Studies on the growth cycle of C. trachomatis and C. psittaci in cell cultures in vitro reveal that the infectious elementary body (EB) develops into a noninfectious reticulate body (RB) within a cytoplasmic vacuole in the infected cell. After the elementary body enters the infected cell, an eclipse phase of 20 hours occurs while the infectious particle develops into a reticulate body. The yield of chlamydial elementary bodies is maximal 36 to 50 hours after infection.
A histone like protein HctA and HctB play role in controlling the differentiation between the two cell types. The expression of HctA is tightly regulated and repressed by small non-coding RNA, IhtA until the late RB to EB re-differentiation. The IhtA RNA is conserved across Chlamydia species.
Most commonly, chlamydial infections do not cause symptoms. However, for men, a burning sensation when urinating is often probable. For women, odor and itching are possible symptoms. Both sexes may notice more sebum production as the infection escalates, all which produces greasy sweat, more oily complexion, and can be misdiagnosed as acne eruptions rather than the whole body's hidden fight to defend itself from an STD. All people who have engaged in sexual activity with potentially infected individuals may be offered one of several tests to diagnose the condition.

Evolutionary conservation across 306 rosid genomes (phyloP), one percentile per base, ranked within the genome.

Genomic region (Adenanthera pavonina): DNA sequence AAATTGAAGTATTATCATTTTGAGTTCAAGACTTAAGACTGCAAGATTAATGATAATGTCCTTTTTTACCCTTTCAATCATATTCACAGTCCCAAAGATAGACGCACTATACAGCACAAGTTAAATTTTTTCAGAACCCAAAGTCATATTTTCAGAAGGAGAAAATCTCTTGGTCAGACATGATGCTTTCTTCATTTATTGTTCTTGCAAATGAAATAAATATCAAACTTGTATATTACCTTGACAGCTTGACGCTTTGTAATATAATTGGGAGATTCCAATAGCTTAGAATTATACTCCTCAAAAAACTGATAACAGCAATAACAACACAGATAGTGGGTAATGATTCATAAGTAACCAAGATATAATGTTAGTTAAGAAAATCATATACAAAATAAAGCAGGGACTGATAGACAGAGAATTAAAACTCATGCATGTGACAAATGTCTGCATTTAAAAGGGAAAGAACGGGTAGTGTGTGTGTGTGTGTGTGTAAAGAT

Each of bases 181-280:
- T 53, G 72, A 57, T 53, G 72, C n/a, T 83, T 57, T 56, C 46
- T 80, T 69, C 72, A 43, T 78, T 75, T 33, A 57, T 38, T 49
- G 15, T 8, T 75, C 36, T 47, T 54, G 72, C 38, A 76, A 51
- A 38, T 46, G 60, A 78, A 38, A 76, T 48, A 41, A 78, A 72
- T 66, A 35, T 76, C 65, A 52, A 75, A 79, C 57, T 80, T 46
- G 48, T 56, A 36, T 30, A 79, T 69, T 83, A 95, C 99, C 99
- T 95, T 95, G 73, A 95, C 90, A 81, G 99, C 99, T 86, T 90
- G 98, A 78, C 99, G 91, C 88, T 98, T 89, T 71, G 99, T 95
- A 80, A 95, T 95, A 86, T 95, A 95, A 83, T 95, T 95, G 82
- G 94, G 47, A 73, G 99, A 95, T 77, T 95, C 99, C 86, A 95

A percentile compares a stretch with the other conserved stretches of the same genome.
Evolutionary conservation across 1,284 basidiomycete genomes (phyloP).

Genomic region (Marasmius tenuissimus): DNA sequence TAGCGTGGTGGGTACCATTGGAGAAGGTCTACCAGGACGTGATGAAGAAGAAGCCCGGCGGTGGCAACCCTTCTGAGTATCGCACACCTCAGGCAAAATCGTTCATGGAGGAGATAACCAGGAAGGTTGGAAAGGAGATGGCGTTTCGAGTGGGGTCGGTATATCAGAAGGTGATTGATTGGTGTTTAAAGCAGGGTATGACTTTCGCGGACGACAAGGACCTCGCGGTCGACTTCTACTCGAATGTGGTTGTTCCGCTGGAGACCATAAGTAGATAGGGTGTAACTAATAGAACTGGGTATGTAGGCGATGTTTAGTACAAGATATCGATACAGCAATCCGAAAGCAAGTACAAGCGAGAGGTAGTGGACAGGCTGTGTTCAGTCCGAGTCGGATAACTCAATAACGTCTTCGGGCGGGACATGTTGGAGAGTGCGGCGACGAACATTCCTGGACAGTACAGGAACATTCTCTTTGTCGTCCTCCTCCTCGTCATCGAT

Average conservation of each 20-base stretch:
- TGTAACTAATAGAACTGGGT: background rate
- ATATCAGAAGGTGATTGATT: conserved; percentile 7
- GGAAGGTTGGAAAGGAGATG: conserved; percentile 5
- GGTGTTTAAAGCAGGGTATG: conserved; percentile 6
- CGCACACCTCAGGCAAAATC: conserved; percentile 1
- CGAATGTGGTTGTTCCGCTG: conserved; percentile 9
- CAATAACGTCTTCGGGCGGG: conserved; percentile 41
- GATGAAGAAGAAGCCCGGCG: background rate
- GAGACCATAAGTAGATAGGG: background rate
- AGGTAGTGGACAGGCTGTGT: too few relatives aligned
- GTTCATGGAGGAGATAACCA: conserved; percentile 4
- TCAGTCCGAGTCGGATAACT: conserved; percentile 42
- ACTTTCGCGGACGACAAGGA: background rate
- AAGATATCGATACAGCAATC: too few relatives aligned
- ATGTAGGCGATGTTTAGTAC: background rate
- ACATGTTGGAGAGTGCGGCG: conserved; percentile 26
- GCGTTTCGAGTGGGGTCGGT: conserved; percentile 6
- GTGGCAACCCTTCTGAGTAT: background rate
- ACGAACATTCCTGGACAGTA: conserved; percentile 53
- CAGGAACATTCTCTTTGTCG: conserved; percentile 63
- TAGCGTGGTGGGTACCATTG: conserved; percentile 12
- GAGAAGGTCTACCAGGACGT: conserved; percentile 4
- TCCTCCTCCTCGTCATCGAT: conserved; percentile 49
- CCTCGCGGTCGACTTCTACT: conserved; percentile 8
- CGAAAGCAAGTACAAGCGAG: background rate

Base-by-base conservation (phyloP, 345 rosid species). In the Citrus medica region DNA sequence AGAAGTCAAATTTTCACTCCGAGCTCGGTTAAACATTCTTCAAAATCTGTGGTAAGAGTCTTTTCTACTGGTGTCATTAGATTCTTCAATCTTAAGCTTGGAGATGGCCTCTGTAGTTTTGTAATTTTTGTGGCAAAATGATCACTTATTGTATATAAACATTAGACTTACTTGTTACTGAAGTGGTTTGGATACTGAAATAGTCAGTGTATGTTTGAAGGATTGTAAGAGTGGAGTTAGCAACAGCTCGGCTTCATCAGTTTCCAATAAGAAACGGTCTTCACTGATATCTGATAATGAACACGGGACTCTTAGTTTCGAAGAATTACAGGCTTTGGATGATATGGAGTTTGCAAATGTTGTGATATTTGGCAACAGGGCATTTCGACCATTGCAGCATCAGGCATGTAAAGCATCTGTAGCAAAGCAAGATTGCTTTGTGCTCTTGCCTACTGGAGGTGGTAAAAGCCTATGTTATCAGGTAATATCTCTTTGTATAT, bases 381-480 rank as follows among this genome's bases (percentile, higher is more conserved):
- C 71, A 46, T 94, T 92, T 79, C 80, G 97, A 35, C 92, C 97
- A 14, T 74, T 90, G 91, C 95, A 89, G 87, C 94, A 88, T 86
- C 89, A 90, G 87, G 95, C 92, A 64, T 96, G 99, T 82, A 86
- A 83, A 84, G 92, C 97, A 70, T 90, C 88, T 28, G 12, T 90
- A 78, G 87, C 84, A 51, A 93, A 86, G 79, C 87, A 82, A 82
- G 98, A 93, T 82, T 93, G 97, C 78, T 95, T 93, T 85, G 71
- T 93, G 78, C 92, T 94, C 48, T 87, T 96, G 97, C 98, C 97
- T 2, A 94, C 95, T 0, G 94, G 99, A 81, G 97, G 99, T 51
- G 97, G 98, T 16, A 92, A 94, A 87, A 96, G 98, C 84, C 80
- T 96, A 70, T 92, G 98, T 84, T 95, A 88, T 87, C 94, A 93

Chlamydia can be detected through culture tests or nonculture tests. The main nonculture tests include fluorescent monoclonal antibody test, enzyme immunoassay, DNA probes, rapid Chlamydia tests and leukocyte esterase tests. Whereas the first test can detect the major outer membrane protein (MOMP), the second detects a colored product converted by an enzyme linked to an antibody. The rapid Chlamydia tests use antibodies against the MOMP, the leukocyte esterase tests detect enzymes produced by leukocytes containing the bacteria in urine.
Recent phylogenetic studies have revealed that Chlamydia likely shares a common ancestor with cyanobacteria, the group containing the endosymbiont ancestor to the chloroplasts of modern plants, hence, Chlamydia retains unusual plant-like traits, both genetically and physiologically. In particular, the enzyme L,L-diaminopimelate aminotransferase, which is related to lysine production in plants, is also linked with the construction of chlamydial cell walls. The genetic encoding for the enzymes is remarkably similar in plants, cyanobacteria, and Chlamydia, demonstrating a close common ancestry.
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- Ryan KJ, Ray CG (editors) (2004). Sherris Medical Microbiology (4th ed.). McGraw Hill. pp. 463–70. ISBN 0-8385-8529-9.